The climb to Max Patch was a humdinger:  2500 feet in 8 miles.  It was here, approximately 2 1/2 hours into the race that I felt the first signs of fatigue.  I had chased my 1 piece of bacon down with 2 gels and was waiting on that to kick in.  At least the grade wasn't as steep as the first two climbs. At about the 3 hour mark, the rain had FINALLY stopped.  As I got towards the top of the climb, the fog had settled in thick.  Climbing through it was pretty serene.  Closing in on the last aid station, I saw two volunteers shrouded in the mist, cheering me on.  "Only 200 yards to the top," they said.

I stopped at the last aid station to take in some more gel.  The volunteers there were awesome, asking if I needed anything, making sure I was warm, and warning me of the first technical descent. 2250 was a 2-3 mile stretch of unmaintained forest road in the Pisgah portion of this race.  On a good day with a full suspension mountain bike, it would be hard!  What with the cold, the fog, the mud, the puddles of water of unknown depth, and the fact that I had forgotten to adjust my brakes made for a pucker factor of 10+ on that first mile down.

Luckily I was able to hang on for longer than 8 seconds (that will the closest thing to riding a bull for me) and when the terrain finally leveled out, I hopped off my bike and adjusted my brakes.  Needless to say, I am NOT a fan of mechanicals.  After what seemed like an eternity (frozen fingers, moisture laden gloves, and mud-caked inline adjustors), I finally had brakes again.  This made for a little more enjoyable second half of 2250.

The remainder of the descent down to pavement was smooth, fast, and furious!  And fun, I might add!  Popping out onto the pavement, the race director said to follow the yellow line and I would be at the finish in 8 miles.  That was a long 8 miles!  Not to mention the boxer who just about nailed my right ankle as I was climbing a nice little kicker halfway (I had difficulty unclipping, but was able to at the last moment, and kick him away).

I would choose the Cysco CX over a MTB again.  Just need to work on my technical descending skills.


I came across the finish line in 4:29, 1st woman and 10th overall.  And, with a gritty smile across my face.  30 out of 51 finished.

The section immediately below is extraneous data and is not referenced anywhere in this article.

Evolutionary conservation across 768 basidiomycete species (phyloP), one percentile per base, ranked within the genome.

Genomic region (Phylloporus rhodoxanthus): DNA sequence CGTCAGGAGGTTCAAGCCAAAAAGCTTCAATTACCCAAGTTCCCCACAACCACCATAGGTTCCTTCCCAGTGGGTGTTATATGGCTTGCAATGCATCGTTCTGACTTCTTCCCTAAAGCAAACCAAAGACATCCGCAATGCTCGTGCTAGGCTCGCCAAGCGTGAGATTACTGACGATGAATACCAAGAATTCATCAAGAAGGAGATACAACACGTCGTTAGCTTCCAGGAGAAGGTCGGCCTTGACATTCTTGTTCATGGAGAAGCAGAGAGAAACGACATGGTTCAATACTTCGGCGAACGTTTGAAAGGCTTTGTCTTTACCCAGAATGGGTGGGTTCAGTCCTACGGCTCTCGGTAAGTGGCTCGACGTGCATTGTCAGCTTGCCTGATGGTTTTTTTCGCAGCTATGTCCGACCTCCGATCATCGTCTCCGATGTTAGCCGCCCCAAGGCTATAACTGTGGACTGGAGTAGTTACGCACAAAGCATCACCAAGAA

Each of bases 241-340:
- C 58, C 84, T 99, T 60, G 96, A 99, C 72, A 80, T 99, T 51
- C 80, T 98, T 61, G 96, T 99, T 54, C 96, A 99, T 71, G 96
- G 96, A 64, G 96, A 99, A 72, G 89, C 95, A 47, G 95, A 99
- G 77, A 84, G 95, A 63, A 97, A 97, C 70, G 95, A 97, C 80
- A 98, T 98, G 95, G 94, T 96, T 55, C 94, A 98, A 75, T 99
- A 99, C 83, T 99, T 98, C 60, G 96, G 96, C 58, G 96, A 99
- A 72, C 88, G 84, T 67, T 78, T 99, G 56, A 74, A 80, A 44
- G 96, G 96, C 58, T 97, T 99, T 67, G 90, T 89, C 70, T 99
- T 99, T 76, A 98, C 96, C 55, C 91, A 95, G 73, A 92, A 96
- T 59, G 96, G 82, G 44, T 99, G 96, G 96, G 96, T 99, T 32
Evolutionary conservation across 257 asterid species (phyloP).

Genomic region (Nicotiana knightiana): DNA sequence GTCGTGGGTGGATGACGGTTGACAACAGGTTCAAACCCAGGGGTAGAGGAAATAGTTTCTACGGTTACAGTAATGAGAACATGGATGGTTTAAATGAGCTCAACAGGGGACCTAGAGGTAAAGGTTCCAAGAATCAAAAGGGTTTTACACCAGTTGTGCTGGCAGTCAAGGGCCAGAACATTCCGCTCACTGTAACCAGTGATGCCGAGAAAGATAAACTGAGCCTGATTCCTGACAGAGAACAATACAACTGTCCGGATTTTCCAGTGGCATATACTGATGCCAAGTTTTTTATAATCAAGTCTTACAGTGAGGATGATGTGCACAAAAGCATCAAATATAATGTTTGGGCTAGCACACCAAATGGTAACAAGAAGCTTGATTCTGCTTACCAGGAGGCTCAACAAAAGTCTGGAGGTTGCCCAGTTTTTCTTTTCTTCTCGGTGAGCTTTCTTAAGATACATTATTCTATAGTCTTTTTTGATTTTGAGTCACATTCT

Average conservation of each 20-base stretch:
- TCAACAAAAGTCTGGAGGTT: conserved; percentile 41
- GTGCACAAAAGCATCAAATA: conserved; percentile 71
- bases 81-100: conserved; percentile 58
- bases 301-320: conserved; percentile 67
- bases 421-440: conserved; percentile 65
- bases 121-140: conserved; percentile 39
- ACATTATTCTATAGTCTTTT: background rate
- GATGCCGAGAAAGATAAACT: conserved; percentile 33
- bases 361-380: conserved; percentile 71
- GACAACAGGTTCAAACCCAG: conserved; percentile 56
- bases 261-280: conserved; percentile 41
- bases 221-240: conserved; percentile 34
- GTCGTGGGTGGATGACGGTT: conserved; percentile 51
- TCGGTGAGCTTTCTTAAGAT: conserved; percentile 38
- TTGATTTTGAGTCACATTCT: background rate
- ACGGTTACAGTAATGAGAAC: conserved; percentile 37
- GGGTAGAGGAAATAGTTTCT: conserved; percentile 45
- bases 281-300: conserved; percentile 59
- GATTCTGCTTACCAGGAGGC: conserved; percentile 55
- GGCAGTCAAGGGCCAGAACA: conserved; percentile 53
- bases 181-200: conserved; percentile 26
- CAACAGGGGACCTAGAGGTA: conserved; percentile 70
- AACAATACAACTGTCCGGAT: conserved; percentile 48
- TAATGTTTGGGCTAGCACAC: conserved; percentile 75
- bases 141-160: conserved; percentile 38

What an epic day!  My clothing choices were spot on.  Other than cold toes and fingers, the rest of me was quite toasty all day.

The sun finally came out for the podium.

I loved the course.  Three tough climbs, 1 technical descent, and for the most part the dirt was smooth and hard packed.  The aid stations were great, the volunteers motivating, and the post race barbeque was most delicious!  I hope that I can return next year and race it when it is a bit warmer and drier as I heard there are some killer views.

And hopefully Grassy Fork Elementary will be one step closer to getting city water and sewer.

Thanks Wes for preparing me for my future adventures this year!






4 comments:

Lynda Wallenfels said...

Great post. Nice work staying warm in 36F rain - brr.

I'm interested in your clothing choices and where the duct tape went - perhaps another blog post? How did you keep your hands and feet warm in that cold/wet combo?

Carey Lowery said...

Lynda,

Shower Cap, head band, wool base, SS jersey, Gore Bike GoreTex jacket (the one you have), Pearl Izumi winter tights, Go Lyte waterproof pants, two pairs of socks with chemical warmers sandwiched in between, Sugoi shoe covers with added duct tape, wool glove liners, chemical hand warmers, Specialized Radiant gloves. I made sure the waterproof pants were down over my shoe covers so that the rain would not run down into the shoes.

keith cottongim said...
This comment has been removed by the author.
keith cottongim said...

The Boxer was tired or had already chase enough bikes when I cam by. :) He 1/2 heartedly chased. I had mechanical brakes I adjusted them 2 times, just wasn't confident in them. Next year I will give my MTB with Hydros a try. I was a great/epic event!